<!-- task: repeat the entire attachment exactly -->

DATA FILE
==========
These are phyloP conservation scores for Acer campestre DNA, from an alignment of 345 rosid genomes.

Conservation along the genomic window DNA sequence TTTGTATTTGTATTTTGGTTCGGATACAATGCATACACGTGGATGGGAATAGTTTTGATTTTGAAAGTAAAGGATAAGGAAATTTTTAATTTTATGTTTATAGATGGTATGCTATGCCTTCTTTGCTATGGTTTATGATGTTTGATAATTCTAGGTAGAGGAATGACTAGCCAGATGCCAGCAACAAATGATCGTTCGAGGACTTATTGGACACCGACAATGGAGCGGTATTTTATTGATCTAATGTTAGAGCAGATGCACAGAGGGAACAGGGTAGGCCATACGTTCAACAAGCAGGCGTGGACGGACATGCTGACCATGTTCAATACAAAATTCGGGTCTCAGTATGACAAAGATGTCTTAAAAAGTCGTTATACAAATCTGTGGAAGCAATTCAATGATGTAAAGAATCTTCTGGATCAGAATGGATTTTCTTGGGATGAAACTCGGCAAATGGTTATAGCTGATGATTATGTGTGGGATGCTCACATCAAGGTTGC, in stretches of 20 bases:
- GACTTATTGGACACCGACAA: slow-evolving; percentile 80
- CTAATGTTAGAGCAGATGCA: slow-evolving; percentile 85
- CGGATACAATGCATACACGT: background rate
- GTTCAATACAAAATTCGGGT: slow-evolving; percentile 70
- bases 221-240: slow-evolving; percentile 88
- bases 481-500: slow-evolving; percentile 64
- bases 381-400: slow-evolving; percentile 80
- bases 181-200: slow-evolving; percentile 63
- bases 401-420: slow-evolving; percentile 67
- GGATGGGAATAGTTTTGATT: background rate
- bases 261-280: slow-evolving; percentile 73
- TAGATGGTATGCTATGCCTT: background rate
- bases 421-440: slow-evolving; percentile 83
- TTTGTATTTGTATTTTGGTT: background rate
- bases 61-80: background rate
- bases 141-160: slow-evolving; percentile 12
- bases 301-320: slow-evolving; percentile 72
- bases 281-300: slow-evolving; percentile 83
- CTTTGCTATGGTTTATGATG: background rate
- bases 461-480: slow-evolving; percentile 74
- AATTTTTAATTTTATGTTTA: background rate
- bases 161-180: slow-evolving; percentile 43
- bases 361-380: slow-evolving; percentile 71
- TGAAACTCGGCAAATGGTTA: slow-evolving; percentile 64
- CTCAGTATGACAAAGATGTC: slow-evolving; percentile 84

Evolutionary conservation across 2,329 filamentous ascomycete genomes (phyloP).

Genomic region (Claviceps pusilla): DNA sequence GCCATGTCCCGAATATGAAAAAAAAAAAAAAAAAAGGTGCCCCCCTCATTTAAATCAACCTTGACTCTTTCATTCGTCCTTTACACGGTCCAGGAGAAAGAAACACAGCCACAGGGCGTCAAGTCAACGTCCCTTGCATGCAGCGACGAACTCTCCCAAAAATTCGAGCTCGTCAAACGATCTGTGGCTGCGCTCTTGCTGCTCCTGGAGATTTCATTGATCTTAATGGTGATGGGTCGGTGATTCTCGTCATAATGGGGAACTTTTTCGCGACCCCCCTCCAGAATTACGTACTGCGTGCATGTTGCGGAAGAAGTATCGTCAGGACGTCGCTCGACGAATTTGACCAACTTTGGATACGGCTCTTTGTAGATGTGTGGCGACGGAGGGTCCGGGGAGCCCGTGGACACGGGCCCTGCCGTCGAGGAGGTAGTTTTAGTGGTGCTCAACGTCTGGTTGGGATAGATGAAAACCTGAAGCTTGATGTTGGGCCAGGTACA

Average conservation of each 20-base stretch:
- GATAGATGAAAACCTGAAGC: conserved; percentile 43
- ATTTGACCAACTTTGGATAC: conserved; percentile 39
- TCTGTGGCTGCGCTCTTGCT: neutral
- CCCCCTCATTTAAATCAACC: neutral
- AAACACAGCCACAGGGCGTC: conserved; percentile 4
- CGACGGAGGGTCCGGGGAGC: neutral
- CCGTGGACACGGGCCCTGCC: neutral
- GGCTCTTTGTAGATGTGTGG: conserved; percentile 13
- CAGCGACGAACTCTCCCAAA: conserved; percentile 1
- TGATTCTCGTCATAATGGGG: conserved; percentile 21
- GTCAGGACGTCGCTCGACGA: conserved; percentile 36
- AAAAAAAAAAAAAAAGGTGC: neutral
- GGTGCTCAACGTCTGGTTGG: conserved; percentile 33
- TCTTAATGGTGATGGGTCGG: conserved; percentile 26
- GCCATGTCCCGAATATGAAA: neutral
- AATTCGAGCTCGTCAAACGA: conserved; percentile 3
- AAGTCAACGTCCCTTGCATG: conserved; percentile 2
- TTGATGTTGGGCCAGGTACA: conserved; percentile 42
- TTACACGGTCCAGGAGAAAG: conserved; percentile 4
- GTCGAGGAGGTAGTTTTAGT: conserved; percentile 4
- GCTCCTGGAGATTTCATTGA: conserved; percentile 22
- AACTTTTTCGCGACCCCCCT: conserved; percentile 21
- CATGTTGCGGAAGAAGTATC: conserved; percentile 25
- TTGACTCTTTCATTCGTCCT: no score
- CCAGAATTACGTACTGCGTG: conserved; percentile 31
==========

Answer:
These are phyloP conservation scores for Acer campestre DNA, from an alignment of 345 rosid genomes.

Conservation along the genomic window DNA sequence TTTGTATTTGTATTTTGGTTCGGATACAATGCATACACGTGGATGGGAATAGTTTTGATTTTGAAAGTAAAGGATAAGGAAATTTTTAATTTTATGTTTATAGATGGTATGCTATGCCTTCTTTGCTATGGTTTATGATGTTTGATAATTCTAGGTAGAGGAATGACTAGCCAGATGCCAGCAACAAATGATCGTTCGAGGACTTATTGGACACCGACAATGGAGCGGTATTTTATTGATCTAATGTTAGAGCAGATGCACAGAGGGAACAGGGTAGGCCATACGTTCAACAAGCAGGCGTGGACGGACATGCTGACCATGTTCAATACAAAATTCGGGTCTCAGTATGACAAAGATGTCTTAAAAAGTCGTTATACAAATCTGTGGAAGCAATTCAATGATGTAAAGAATCTTCTGGATCAGAATGGATTTTCTTGGGATGAAACTCGGCAAATGGTTATAGCTGATGATTATGTGTGGGATGCTCACATCAAGGTTGC, in stretches of 20 bases:
- GACTTATTGGACACCGACAA: slow-evolving; percentile 80
- CTAATGTTAGAGCAGATGCA: slow-evolving; percentile 85
- CGGATACAATGCATACACGT: background rate
- GTTCAATACAAAATTCGGGT: slow-evolving; percentile 70
- bases 221-240: slow-evolving; percentile 88
- bases 481-500: slow-evolving; percentile 64
- bases 381-400: slow-evolving; percentile 80
- bases 181-200: slow-evolving; percentile 63
- bases 401-420: slow-evolving; percentile 67
- GGATGGGAATAGTTTTGATT: background rate
- bases 261-280: slow-evolving; percentile 73
- TAGATGGTATGCTATGCCTT: background rate
- bases 421-440: slow-evolving; percentile 83
- TTTGTATTTGTATTTTGGTT: background rate
- bases 61-80: background rate
- bases 141-160: slow-evolving; percentile 12
- bases 301-320: slow-evolving; percentile 72
- bases 281-300: slow-evolving; percentile 83
- CTTTGCTATGGTTTATGATG: background rate
- bases 461-480: slow-evolving; percentile 74
- AATTTTTAATTTTATGTTTA: background rate
- bases 161-180: slow-evolving; percentile 43
- bases 361-380: slow-evolving; percentile 71
- TGAAACTCGGCAAATGGTTA: slow-evolving; percentile 64
- CTCAGTATGACAAAGATGTC: slow-evolving; percentile 84

Evolutionary conservation across 2,329 filamentous ascomycete genomes (phyloP).

Genomic region (Claviceps pusilla): DNA sequence GCCATGTCCCGAATATGAAAAAAAAAAAAAAAAAAGGTGCCCCCCTCATTTAAATCAACCTTGACTCTTTCATTCGTCCTTTACACGGTCCAGGAGAAAGAAACACAGCCACAGGGCGTCAAGTCAACGTCCCTTGCATGCAGCGACGAACTCTCCCAAAAATTCGAGCTCGTCAAACGATCTGTGGCTGCGCTCTTGCTGCTCCTGGAGATTTCATTGATCTTAATGGTGATGGGTCGGTGATTCTCGTCATAATGGGGAACTTTTTCGCGACCCCCCTCCAGAATTACGTACTGCGTGCATGTTGCGGAAGAAGTATCGTCAGGACGTCGCTCGACGAATTTGACCAACTTTGGATACGGCTCTTTGTAGATGTGTGGCGACGGAGGGTCCGGGGAGCCCGTGGACACGGGCCCTGCCGTCGAGGAGGTAGTTTTAGTGGTGCTCAACGTCTGGTTGGGATAGATGAAAACCTGAAGCTTGATGTTGGGCCAGGTACA

Average conservation of each 20-base stretch:
- GATAGATGAAAACCTGAAGC: conserved; percentile 43
- ATTTGACCAACTTTGGATAC: conserved; percentile 39
- TCTGTGGCTGCGCTCTTGCT: neutral
- CCCCCTCATTTAAATCAACC: neutral
- AAACACAGCCACAGGGCGTC: conserved; percentile 4
- CGACGGAGGGTCCGGGGAGC: neutral
- CCGTGGACACGGGCCCTGCC: neutral
- GGCTCTTTGTAGATGTGTGG: conserved; percentile 13
- CAGCGACGAACTCTCCCAAA: conserved; percentile 1
- TGATTCTCGTCATAATGGGG: conserved; percentile 21
- GTCAGGACGTCGCTCGACGA: conserved; percentile 36
- AAAAAAAAAAAAAAAGGTGC: neutral
- GGTGCTCAACGTCTGGTTGG: conserved; percentile 33
- TCTTAATGGTGATGGGTCGG: conserved; percentile 26
- GCCATGTCCCGAATATGAAA: neutral
- AATTCGAGCTCGTCAAACGA: conserved; percentile 3
- AAGTCAACGTCCCTTGCATG: conserved; percentile 2
- TTGATGTTGGGCCAGGTACA: conserved; percentile 42
- TTACACGGTCCAGGAGAAAG: conserved; percentile 4
- GTCGAGGAGGTAGTTTTAGT: conserved; percentile 4
- GCTCCTGGAGATTTCATTGA: conserved; percentile 22
- AACTTTTTCGCGACCCCCCT: conserved; percentile 21
- CATGTTGCGGAAGAAGTATC: conserved; percentile 25
- TTGACTCTTTCATTCGTCCT: no score
- CCAGAATTACGTACTGCGTG: conserved; percentile 31